Northeast State has been awarded $94,000 through the state Veterans Reconnect Grant program to improve awareness and services for the scores of veterans the College serves each year.
“I was absolutely astounded to receive it,” said Pat Chandler, coordinator of Veterans Affairs at Northeast State. “We are very happy and excited to see this happening for the benefit of veteran students.”
Northeast State served 287 veteran students during the 2014-15 academic year. Fifty percent of the population was between the ages of 25 and 34 and more than 60 percent received some form of financial aid. Veteran students attending Northeast State resided in 11 counties in the region including Southwest Virginia.
In the grant application, the College’s Office of Veterans Affairs set the initiative “Respect, Responsibility, and Response: Reconnecting Our Veterans” to close gaps in services to student veterans. The Office of Veterans Affairs and Grant Development undertook research to gather information about how to best fill any existing gaps and better serve veteran students.
The College submitted the grant application in July. In the application, Northeast State sought to address three primary areas to improve resources for veteran students: social and cultural support, campus collaboration (faculty/staff education of veterans issues), and college systems.
Social and cultural support elements help orientate veterans to college life by sharing time and creating peer mentoring and veterans’ support groups. The grant also funds changing student systems for veterans to identify their status on all forms and tailor recruiting materials toward military communities. Chandler said the grant would help with events including guest speakers and celebrating the anniversaries of the service branches of the United States military.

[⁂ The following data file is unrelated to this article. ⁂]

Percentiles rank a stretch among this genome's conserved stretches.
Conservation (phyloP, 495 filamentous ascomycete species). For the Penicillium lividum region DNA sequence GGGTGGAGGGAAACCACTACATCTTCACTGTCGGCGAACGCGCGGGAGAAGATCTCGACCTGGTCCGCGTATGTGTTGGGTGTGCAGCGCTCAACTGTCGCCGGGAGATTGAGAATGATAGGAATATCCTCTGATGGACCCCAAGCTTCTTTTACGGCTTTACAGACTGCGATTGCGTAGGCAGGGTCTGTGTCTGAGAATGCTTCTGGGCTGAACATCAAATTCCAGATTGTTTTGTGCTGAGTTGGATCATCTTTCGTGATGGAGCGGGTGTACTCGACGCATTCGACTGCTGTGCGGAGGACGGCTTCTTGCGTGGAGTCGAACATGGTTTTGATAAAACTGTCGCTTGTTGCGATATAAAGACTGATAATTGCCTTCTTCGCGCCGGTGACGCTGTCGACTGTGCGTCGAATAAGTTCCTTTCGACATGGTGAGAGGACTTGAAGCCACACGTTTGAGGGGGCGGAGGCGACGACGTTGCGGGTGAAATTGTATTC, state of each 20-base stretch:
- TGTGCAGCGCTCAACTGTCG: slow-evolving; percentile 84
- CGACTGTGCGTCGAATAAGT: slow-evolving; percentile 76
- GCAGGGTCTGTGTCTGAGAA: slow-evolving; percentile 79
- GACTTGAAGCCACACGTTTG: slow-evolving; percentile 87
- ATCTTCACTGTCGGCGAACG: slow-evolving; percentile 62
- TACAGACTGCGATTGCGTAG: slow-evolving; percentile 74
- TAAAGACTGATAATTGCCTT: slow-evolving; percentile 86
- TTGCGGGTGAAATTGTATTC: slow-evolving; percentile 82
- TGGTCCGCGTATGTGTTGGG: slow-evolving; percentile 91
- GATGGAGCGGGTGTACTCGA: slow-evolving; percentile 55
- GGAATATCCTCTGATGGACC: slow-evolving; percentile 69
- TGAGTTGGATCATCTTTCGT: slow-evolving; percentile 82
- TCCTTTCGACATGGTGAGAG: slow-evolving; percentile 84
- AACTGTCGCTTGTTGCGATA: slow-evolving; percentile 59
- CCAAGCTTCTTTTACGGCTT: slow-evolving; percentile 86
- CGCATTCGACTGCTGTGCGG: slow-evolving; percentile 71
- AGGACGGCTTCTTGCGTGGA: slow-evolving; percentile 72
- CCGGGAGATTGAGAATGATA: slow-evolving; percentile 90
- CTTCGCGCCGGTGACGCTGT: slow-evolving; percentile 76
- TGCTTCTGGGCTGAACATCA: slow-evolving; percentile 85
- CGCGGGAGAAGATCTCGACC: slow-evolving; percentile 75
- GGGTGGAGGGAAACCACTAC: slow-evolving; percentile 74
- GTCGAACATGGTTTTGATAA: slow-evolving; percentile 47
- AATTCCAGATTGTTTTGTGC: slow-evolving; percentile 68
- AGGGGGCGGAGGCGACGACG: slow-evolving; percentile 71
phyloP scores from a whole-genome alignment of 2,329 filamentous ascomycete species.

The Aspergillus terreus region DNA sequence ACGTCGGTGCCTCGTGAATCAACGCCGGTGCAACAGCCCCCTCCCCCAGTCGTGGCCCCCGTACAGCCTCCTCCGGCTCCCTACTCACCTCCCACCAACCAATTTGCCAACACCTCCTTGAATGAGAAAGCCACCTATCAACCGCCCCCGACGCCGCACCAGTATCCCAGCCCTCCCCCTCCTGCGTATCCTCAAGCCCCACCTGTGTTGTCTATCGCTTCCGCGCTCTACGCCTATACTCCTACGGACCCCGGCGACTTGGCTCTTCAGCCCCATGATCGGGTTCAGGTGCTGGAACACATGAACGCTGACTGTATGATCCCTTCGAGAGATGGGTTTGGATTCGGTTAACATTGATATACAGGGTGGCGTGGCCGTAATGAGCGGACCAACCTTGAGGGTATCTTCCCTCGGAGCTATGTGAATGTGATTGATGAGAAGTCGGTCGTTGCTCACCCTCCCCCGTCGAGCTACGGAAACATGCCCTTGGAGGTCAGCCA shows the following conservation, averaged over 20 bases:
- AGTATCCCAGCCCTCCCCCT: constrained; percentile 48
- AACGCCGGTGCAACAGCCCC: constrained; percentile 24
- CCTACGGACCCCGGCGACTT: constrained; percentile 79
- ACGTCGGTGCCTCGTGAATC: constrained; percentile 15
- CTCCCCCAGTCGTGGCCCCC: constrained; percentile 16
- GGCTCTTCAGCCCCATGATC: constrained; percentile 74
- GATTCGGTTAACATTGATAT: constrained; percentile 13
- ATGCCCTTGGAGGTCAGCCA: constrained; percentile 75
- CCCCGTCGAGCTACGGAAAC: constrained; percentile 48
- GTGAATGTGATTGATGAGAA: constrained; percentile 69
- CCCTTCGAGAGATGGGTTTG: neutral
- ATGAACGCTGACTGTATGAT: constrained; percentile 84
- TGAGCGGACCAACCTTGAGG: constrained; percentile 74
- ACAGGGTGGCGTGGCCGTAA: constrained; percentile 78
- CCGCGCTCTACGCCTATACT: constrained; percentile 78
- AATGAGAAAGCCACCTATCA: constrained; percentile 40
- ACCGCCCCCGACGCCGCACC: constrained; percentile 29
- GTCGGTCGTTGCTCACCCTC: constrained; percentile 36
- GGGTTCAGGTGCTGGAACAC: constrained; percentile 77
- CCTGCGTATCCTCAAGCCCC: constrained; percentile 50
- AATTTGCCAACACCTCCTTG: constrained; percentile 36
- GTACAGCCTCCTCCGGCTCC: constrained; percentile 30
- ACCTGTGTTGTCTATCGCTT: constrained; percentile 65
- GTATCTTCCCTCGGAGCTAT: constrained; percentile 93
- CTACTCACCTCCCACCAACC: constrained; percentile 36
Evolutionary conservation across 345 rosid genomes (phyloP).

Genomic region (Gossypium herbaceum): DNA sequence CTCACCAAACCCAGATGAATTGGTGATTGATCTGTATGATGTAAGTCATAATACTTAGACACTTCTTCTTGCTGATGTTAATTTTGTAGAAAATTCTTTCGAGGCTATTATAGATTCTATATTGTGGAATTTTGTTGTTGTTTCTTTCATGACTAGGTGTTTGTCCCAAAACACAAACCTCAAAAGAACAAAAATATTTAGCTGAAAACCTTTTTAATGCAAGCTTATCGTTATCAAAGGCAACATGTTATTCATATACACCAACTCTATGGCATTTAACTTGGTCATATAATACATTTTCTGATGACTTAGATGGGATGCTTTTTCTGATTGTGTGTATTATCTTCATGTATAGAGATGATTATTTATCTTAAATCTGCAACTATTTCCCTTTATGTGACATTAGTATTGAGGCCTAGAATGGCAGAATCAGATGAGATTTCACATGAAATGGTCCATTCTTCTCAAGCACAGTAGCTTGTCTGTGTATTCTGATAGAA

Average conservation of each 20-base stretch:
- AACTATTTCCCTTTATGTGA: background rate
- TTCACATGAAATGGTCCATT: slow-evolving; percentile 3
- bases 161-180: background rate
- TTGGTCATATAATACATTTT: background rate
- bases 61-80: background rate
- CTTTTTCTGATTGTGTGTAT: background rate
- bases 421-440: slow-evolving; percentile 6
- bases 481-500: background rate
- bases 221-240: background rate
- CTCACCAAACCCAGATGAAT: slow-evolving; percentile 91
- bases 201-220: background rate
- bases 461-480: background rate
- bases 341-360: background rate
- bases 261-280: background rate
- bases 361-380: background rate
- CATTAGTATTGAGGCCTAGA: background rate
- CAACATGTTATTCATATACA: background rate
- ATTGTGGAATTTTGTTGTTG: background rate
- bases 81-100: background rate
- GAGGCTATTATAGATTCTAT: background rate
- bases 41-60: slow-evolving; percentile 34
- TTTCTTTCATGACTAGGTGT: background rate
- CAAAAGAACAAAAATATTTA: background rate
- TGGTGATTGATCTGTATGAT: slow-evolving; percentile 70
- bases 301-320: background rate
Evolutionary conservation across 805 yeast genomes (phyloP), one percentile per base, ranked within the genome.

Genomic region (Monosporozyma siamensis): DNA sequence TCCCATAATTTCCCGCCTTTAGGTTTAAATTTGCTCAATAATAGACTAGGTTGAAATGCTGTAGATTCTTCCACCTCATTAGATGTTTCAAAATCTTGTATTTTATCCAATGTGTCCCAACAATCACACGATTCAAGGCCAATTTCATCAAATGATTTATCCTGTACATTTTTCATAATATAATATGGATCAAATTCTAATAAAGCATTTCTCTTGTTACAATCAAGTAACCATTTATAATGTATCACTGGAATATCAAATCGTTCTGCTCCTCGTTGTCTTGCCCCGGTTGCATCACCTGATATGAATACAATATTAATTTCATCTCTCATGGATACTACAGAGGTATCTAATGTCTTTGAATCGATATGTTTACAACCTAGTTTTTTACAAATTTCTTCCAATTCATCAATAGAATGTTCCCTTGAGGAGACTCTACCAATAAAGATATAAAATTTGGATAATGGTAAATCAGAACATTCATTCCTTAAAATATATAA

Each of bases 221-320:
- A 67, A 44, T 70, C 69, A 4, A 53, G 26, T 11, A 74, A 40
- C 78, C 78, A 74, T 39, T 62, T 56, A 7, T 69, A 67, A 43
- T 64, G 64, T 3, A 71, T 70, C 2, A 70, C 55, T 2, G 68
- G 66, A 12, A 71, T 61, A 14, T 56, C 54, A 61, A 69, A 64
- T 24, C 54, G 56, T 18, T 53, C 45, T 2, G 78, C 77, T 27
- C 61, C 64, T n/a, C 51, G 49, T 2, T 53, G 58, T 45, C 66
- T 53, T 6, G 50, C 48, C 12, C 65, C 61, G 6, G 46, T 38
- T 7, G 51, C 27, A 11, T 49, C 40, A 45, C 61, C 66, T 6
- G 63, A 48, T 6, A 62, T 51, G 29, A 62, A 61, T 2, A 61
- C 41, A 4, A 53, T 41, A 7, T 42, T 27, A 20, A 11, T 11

The grant will also help fund training for Northeast State personnel about issues of veterans. Chandler explained that a major component of the initiative was faculty and staff training on veterans in the classroom. She noted the initiative would create a veterans success committee bringing together faculty, staff, and students to identify and solve problems veterans may face.
“They come from a world where everything is so structured,” said Chandler. “When they come here, they are transitioning to a totally different environment with a population that may not understand the military culture.”
The grant award requires the College to use the money in one year from the date the grant goes into effect. The College must demonstrate the ability to sustain funding for the projects after the year ends. The grant application did not request funding to hire additional personnel.
A portion of the grant funds will be used to establish an emergency fund to help veterans facing housing or transportation crisis that could cause them to drop out of college. The grant also establishes a veterans’ space and funds furnishings at the Northeast State at Johnson City campus.
Student data found that a majority of veteran students opt to transfer to a four-year college, but a significant number want to graduate and enter the workforce. Partnerships with potential employers who seek to hire veterans, such as Eastman Chemical Company, Regions Bank, and the Robinette Company, were a priority for grant funding.
“These are just a few of the things we want to do make veterans feel welcome and accepted on our campus,” said Chandler. “We also wanted to have a veterans’ specific student orientation for them that helps them adjust to a college setting.”
Chandler praised Northeast State’s Career Development Services and Center for Students with Disabilities for their contributions to helping veterans with their career endeavors and disability issues on campus.
“We have a wonderful group of people who are willing to work with veteran students to help them get acclimated on that,” she said.
The Northeast State initiative matched a component of Gov. Bill Haslam’s Drive to 55 initiative to re-engage veteran students to finish a degree or certificate program. Chandler noted that Gov. Haslam seeks to make Tennessee the model for transitioning veterans into college and the workforce.
“We want Northeast State to be that school,” she said. “Our main goal is to help them be successful to graduation and beyond.”